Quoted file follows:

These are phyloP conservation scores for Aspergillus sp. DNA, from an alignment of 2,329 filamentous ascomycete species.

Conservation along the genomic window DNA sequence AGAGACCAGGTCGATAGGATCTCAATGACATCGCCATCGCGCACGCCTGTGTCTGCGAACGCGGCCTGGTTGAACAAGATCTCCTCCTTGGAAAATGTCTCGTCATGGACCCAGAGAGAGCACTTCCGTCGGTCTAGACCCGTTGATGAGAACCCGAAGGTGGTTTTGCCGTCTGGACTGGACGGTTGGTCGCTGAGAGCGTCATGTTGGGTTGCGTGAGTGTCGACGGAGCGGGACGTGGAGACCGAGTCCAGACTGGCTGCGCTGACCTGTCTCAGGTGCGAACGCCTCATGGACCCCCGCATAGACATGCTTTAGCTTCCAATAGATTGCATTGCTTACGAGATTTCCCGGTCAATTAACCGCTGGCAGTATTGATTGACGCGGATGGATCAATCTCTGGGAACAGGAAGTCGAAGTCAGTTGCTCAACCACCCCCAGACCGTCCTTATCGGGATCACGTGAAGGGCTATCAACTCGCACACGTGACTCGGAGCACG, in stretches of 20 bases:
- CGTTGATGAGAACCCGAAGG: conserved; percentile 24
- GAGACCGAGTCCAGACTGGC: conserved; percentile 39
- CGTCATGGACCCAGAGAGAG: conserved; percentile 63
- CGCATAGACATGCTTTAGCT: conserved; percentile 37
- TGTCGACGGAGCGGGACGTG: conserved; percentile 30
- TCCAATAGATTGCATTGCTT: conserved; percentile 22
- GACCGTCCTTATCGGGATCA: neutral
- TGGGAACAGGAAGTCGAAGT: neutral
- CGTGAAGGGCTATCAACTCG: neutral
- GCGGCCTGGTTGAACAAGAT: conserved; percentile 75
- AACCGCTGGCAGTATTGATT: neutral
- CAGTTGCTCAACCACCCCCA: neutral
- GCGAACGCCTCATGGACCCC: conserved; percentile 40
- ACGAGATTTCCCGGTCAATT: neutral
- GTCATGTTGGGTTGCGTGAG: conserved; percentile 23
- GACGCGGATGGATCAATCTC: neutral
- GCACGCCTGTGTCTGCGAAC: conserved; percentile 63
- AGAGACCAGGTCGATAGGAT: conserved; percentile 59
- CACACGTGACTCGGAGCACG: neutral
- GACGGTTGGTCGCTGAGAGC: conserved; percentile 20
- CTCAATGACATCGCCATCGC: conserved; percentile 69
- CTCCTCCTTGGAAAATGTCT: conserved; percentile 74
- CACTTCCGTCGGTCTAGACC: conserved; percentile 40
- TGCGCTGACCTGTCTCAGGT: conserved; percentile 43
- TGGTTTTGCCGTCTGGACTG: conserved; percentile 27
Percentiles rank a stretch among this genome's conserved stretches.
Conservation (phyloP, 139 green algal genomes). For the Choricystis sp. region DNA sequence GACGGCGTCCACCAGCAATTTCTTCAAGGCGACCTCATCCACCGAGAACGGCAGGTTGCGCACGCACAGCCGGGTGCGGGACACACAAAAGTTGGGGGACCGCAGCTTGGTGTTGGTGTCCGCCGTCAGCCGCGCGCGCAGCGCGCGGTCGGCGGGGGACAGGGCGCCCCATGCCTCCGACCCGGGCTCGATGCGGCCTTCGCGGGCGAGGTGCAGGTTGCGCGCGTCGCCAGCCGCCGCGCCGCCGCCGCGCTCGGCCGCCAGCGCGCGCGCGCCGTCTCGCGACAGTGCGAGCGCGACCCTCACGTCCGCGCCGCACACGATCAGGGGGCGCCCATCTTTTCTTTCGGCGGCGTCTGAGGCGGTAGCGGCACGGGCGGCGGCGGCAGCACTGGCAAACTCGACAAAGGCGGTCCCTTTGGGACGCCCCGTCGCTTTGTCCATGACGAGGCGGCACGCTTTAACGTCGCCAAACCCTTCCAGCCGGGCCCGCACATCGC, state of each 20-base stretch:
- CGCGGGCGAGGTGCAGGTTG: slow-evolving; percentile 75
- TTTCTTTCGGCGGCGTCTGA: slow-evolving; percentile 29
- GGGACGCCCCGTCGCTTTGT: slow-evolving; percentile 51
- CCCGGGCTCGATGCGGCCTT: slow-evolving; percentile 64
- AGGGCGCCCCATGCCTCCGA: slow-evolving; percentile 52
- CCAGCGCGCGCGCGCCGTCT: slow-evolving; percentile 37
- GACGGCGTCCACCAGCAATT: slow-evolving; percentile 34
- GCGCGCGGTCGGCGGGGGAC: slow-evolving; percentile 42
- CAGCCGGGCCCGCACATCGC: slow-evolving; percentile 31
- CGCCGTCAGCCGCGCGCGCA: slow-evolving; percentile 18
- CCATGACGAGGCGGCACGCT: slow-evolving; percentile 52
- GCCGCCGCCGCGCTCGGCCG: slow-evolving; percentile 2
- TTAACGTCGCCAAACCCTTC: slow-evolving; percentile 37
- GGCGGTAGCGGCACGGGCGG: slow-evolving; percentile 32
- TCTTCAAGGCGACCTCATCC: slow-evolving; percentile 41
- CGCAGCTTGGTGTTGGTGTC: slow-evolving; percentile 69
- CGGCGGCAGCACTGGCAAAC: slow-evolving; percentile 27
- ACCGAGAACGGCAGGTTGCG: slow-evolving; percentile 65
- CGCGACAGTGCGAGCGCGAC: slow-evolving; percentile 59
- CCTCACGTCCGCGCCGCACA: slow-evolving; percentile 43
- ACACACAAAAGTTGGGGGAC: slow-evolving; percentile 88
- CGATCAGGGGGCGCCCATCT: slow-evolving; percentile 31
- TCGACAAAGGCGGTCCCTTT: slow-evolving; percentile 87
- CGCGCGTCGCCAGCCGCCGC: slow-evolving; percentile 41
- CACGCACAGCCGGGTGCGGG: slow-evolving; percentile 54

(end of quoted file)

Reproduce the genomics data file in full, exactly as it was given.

These are phyloP conservation scores for Aspergillus sp. DNA, from an alignment of 2,329 filamentous ascomycete species.

Conservation along the genomic window DNA sequence AGAGACCAGGTCGATAGGATCTCAATGACATCGCCATCGCGCACGCCTGTGTCTGCGAACGCGGCCTGGTTGAACAAGATCTCCTCCTTGGAAAATGTCTCGTCATGGACCCAGAGAGAGCACTTCCGTCGGTCTAGACCCGTTGATGAGAACCCGAAGGTGGTTTTGCCGTCTGGACTGGACGGTTGGTCGCTGAGAGCGTCATGTTGGGTTGCGTGAGTGTCGACGGAGCGGGACGTGGAGACCGAGTCCAGACTGGCTGCGCTGACCTGTCTCAGGTGCGAACGCCTCATGGACCCCCGCATAGACATGCTTTAGCTTCCAATAGATTGCATTGCTTACGAGATTTCCCGGTCAATTAACCGCTGGCAGTATTGATTGACGCGGATGGATCAATCTCTGGGAACAGGAAGTCGAAGTCAGTTGCTCAACCACCCCCAGACCGTCCTTATCGGGATCACGTGAAGGGCTATCAACTCGCACACGTGACTCGGAGCACG, in stretches of 20 bases:
- CGTTGATGAGAACCCGAAGG: conserved; percentile 24
- GAGACCGAGTCCAGACTGGC: conserved; percentile 39
- CGTCATGGACCCAGAGAGAG: conserved; percentile 63
- CGCATAGACATGCTTTAGCT: conserved; percentile 37
- TGTCGACGGAGCGGGACGTG: conserved; percentile 30
- TCCAATAGATTGCATTGCTT: conserved; percentile 22
- GACCGTCCTTATCGGGATCA: neutral
- TGGGAACAGGAAGTCGAAGT: neutral
- CGTGAAGGGCTATCAACTCG: neutral
- GCGGCCTGGTTGAACAAGAT: conserved; percentile 75
- AACCGCTGGCAGTATTGATT: neutral
- CAGTTGCTCAACCACCCCCA: neutral
- GCGAACGCCTCATGGACCCC: conserved; percentile 40
- ACGAGATTTCCCGGTCAATT: neutral
- GTCATGTTGGGTTGCGTGAG: conserved; percentile 23
- GACGCGGATGGATCAATCTC: neutral
- GCACGCCTGTGTCTGCGAAC: conserved; percentile 63
- AGAGACCAGGTCGATAGGAT: conserved; percentile 59
- CACACGTGACTCGGAGCACG: neutral
- GACGGTTGGTCGCTGAGAGC: conserved; percentile 20
- CTCAATGACATCGCCATCGC: conserved; percentile 69
- CTCCTCCTTGGAAAATGTCT: conserved; percentile 74
- CACTTCCGTCGGTCTAGACC: conserved; percentile 40
- TGCGCTGACCTGTCTCAGGT: conserved; percentile 43
- TGGTTTTGCCGTCTGGACTG: conserved; percentile 27
Percentiles rank a stretch among this genome's conserved stretches.
Conservation (phyloP, 139 green algal genomes). For the Choricystis sp. region DNA sequence GACGGCGTCCACCAGCAATTTCTTCAAGGCGACCTCATCCACCGAGAACGGCAGGTTGCGCACGCACAGCCGGGTGCGGGACACACAAAAGTTGGGGGACCGCAGCTTGGTGTTGGTGTCCGCCGTCAGCCGCGCGCGCAGCGCGCGGTCGGCGGGGGACAGGGCGCCCCATGCCTCCGACCCGGGCTCGATGCGGCCTTCGCGGGCGAGGTGCAGGTTGCGCGCGTCGCCAGCCGCCGCGCCGCCGCCGCGCTCGGCCGCCAGCGCGCGCGCGCCGTCTCGCGACAGTGCGAGCGCGACCCTCACGTCCGCGCCGCACACGATCAGGGGGCGCCCATCTTTTCTTTCGGCGGCGTCTGAGGCGGTAGCGGCACGGGCGGCGGCGGCAGCACTGGCAAACTCGACAAAGGCGGTCCCTTTGGGACGCCCCGTCGCTTTGTCCATGACGAGGCGGCACGCTTTAACGTCGCCAAACCCTTCCAGCCGGGCCCGCACATCGC, state of each 20-base stretch:
- CGCGGGCGAGGTGCAGGTTG: slow-evolving; percentile 75
- TTTCTTTCGGCGGCGTCTGA: slow-evolving; percentile 29
- GGGACGCCCCGTCGCTTTGT: slow-evolving; percentile 51
- CCCGGGCTCGATGCGGCCTT: slow-evolving; percentile 64
- AGGGCGCCCCATGCCTCCGA: slow-evolving; percentile 52
- CCAGCGCGCGCGCGCCGTCT: slow-evolving; percentile 37
- GACGGCGTCCACCAGCAATT: slow-evolving; percentile 34
- GCGCGCGGTCGGCGGGGGAC: slow-evolving; percentile 42
- CAGCCGGGCCCGCACATCGC: slow-evolving; percentile 31
- CGCCGTCAGCCGCGCGCGCA: slow-evolving; percentile 18
- CCATGACGAGGCGGCACGCT: slow-evolving; percentile 52
- GCCGCCGCCGCGCTCGGCCG: slow-evolving; percentile 2
- TTAACGTCGCCAAACCCTTC: slow-evolving; percentile 37
- GGCGGTAGCGGCACGGGCGG: slow-evolving; percentile 32
- TCTTCAAGGCGACCTCATCC: slow-evolving; percentile 41
- CGCAGCTTGGTGTTGGTGTC: slow-evolving; percentile 69
- CGGCGGCAGCACTGGCAAAC: slow-evolving; percentile 27
- ACCGAGAACGGCAGGTTGCG: slow-evolving; percentile 65
- CGCGACAGTGCGAGCGCGAC: slow-evolving; percentile 59
- CCTCACGTCCGCGCCGCACA: slow-evolving; percentile 43
- ACACACAAAAGTTGGGGGAC: slow-evolving; percentile 88
- CGATCAGGGGGCGCCCATCT: slow-evolving; percentile 31
- TCGACAAAGGCGGTCCCTTT: slow-evolving; percentile 87
- CGCGCGTCGCCAGCCGCCGC: slow-evolving; percentile 41
- CACGCACAGCCGGGTGCGGG: slow-evolving; percentile 54